Disabled Students' Allowance

What is a Disabled Students’ Allowance (DSA)?

DSA help pay for extra costs a student might have as a direct result of their disability, including a long-term health condition, mental-health condition, Autism spectrum disorder (ASD) or specific learning difficulty. They must meet the definition of a disability under the Equality Act 2010.

They can help with the cost of having a person to support the student, items of specialist equipment, travel and other study-related costs.

Students starting a course in 2021/22 can get up to £31,831 of support per year.

DSA can help pay for:

  • day-to-day costs of studying that are related to the student’s disability. For example, photocopying costs.
  • specialist equipment. For example, a computer or disability-related software. Any equipment bought must have been included in the report from their Study Needs Assessment.
  • a non-medical helper. For example, a British Sign Language interpreter. This person cannot be a friend or family member of the student.
  • Travel costs.

DSA don’t usually have to be paid back, unless the student leaves their course early.

Who can apply?

Students could get DSA if they have:

  • a physical disability
  • a long-term health condition or mental-health condition, such as anxiety or depression
  • a specific learning difficulty, such as dyslexia
  • a developmental disorder, such as Autism spectrum disorder or ADHD/ADD
  • a progressive medical condition, such as multiple sclerosis, cancer or HIV
  • a sensory impairment that could affect their ability to see or hear

DSA are available to full-time and part-time undergraduate and postgraduate students.

Whether or not a student can get DSA won’t be affected by their age or any previous study they might have.

What’s available?

DSA don’t depend on household income – what a student can get depends on their individual needs.

The student will have to attend an appointment at a study needs assessment centre to talk to a specialist about what type of support would help them. They’ll send us a report to tell us what support they recommend. We’ll review the report and make a final decision. We’ll then send the student a letter telling them what they can get.

The following table shows the maximum amounts available for 2020/21.

Support

Maximum for full-time undergraduate students

Maximum for part-time undergraduate students

Non-medical helper allowance

£23,258 a year

Details coming soon

Specialist equipment allowance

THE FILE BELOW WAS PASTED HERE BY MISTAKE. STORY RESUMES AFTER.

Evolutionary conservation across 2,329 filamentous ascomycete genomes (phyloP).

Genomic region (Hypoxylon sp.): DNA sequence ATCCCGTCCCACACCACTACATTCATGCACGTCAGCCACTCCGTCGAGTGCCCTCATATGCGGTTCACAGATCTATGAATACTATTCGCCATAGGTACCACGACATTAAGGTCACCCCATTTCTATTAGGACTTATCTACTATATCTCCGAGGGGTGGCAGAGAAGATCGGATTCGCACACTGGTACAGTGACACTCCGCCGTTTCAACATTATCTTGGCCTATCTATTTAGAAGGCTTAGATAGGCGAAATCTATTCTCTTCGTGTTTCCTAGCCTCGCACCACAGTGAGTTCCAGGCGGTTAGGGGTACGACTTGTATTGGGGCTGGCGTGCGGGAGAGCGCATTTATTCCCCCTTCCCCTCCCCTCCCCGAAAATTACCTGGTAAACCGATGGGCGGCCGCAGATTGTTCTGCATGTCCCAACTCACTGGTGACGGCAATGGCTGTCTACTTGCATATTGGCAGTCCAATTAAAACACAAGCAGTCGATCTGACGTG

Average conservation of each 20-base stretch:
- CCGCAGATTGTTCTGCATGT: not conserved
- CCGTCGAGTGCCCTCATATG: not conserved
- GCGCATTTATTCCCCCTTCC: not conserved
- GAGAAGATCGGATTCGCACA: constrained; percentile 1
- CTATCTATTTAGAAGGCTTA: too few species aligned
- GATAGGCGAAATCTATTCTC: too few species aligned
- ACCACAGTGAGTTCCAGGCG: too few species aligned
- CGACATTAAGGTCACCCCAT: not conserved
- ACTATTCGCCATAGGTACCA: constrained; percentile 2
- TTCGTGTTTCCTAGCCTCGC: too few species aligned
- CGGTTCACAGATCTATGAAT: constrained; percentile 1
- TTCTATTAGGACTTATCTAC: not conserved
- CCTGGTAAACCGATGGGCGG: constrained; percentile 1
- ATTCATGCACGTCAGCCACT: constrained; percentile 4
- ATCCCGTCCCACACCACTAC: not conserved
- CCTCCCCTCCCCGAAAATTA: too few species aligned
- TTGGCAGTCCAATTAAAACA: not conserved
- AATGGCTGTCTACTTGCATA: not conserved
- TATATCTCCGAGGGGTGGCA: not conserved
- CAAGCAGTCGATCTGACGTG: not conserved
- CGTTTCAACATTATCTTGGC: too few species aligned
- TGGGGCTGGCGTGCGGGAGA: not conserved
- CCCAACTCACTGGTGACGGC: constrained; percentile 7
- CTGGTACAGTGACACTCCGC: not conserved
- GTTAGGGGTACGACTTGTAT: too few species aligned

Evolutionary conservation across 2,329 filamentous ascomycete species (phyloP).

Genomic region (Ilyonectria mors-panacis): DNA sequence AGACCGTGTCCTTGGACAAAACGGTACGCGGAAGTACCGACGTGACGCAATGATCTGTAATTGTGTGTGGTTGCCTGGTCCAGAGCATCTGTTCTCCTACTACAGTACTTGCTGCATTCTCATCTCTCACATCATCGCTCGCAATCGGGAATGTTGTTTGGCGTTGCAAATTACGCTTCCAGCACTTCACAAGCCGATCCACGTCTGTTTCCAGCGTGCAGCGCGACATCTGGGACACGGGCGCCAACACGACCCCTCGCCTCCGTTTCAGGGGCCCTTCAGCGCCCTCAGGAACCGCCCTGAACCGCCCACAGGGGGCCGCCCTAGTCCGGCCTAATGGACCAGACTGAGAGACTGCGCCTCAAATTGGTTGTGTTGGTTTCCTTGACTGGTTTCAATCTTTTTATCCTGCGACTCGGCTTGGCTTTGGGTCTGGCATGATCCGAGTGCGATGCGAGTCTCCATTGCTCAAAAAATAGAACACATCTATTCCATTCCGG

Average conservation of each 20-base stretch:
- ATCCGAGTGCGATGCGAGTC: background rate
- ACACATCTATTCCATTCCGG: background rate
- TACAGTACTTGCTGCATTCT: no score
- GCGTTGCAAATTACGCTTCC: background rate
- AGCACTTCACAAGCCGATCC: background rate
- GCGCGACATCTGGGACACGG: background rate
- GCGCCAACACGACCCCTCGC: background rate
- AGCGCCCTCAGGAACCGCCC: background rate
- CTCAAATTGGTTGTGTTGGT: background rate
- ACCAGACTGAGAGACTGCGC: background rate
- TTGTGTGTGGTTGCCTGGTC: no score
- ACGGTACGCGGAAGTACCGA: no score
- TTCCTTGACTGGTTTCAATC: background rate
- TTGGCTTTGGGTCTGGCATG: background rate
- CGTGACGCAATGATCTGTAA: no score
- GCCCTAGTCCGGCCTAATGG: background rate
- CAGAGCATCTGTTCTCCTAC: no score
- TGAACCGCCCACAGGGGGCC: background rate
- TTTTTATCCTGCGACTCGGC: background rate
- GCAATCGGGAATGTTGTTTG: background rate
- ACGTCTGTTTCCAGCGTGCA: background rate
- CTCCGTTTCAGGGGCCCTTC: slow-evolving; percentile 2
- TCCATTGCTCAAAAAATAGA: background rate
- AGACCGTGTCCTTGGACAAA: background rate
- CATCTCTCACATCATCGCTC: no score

£5,849 for the duration of their course

Details coming soon

General allowance

£1,954 a year

Details coming soon

Travel allowance

Reasonable spending on extra travel costs as a result of the student’s condition.

How to apply

Full-time student applying for other student finance, such as a Tuition Fee Loan, will be able to apply for DSA from their online account after they’ve submitted their main student finance application.

After they’ve applied for DSA, they’ll be told what evidence they need to send us to support their application.

If they’re only applying for DSA and no other type of student finance, they need to complete a paper application form.

They’ll be able to download this from www.studentfinancewales.co.uk/forms when the service opens.

The application process for DSA can take around 14 weeks, so they should apply as soon as they can.

Evidence

When students apply for DSA, they need to give us evidence of their disability. This table shows the evidence they should send us:

This table shows the evidence they should send us:

For specific learning difficulties

A full diagnostic report from:

  • a practitioner psychologist, or
  • a specialist teacher holding a current Assessment Practising Certificate.

For physical or sensory disabilities, long-term health conditions and mental-health conditions

A Disability Evidence Form or a photocopy of a written statement or letter from a doctor or other qualified medical professional. This letter should confirm the long-term effects their disability has on them being able to carry out day-to-day activities, including education.

For Autism spectrum disorders

A copy of one of the following:

  • a statement of Special Educational Needs (SEN) from a local authority,
  • an Educational Health Care Plan, or
  • a written statement or letter from a doctor or qualified medical professional which confirms the long term effects their disorder has on their ability to carry out day to day activities, including education.

The student will have to pay for any tests they need to prove they’re able to get DSA. If they need a test but can’t afford to pay for it, they may be able to get financial help from their university or college.

Getting information in other formats

Students can order forms and guides in Braille, large print or audio by emailing their Customer Reference Number along with which form and format they require to brailleandlargefonts@slc.co.uk or they can call us on 0141 243 3686.

Please note, this email address and telephone number can only deal with requests for alternative formats of forms and guides.



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